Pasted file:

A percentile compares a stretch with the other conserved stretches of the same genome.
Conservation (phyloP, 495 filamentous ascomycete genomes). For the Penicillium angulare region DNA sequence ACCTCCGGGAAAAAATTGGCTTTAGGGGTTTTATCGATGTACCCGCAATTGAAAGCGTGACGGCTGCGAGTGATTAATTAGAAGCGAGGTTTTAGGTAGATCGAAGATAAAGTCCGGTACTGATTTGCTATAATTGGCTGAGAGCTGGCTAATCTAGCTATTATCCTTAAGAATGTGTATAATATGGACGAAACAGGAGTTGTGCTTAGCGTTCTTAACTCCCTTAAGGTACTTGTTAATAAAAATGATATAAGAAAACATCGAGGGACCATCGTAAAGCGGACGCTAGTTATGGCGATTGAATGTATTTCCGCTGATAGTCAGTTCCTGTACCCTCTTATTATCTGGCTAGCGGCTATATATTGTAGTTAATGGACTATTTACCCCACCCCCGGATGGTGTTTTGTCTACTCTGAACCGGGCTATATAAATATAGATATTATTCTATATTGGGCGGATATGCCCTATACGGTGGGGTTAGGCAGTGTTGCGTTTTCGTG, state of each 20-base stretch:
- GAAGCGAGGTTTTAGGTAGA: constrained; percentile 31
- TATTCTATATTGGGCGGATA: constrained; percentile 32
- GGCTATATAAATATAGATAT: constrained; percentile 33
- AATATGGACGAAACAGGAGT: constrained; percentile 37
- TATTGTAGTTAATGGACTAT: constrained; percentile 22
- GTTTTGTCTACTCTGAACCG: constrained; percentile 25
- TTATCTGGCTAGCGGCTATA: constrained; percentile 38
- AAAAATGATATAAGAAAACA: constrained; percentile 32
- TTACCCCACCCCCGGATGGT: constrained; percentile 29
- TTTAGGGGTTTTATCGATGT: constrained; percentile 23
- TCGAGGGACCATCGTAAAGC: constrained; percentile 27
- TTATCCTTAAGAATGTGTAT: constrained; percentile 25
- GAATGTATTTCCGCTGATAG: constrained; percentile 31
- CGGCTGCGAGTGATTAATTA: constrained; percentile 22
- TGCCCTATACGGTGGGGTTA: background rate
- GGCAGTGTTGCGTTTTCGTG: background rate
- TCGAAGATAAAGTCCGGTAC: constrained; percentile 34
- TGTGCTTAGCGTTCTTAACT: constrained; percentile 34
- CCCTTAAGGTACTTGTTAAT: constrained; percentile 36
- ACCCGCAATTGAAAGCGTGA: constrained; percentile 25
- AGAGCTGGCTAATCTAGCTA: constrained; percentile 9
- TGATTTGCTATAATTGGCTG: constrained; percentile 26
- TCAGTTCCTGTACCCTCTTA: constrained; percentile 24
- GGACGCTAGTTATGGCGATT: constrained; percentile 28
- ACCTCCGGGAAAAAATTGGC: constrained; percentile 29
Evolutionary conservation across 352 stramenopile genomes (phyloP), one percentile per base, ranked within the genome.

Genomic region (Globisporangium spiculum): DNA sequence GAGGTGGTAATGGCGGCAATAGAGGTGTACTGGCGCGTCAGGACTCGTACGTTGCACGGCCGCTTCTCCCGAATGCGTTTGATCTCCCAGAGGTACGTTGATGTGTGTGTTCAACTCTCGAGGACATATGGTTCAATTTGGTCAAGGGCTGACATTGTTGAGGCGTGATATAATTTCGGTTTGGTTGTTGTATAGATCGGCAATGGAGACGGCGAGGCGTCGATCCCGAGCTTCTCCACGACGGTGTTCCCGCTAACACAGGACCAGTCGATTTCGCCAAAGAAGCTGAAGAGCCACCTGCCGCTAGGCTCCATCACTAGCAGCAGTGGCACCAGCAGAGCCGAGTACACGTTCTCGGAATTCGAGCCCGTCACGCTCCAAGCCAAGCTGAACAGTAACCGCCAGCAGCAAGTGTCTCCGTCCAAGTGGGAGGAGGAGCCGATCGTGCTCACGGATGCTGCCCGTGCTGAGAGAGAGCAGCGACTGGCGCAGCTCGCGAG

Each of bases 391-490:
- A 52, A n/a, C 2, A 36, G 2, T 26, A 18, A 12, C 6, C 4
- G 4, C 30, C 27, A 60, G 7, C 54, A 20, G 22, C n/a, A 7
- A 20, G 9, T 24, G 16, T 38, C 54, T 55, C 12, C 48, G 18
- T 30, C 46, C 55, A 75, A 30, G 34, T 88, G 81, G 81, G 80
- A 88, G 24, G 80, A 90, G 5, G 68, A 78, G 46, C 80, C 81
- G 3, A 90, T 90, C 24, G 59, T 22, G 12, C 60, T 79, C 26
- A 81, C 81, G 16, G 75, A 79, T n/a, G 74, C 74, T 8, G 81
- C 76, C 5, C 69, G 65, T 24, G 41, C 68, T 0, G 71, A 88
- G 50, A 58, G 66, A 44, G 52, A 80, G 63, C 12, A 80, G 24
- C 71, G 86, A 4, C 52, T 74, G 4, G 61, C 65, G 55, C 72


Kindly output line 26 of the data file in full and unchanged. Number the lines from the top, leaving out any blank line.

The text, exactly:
- GGACGCTAGTTATGGCGATT: constrained; percentile 28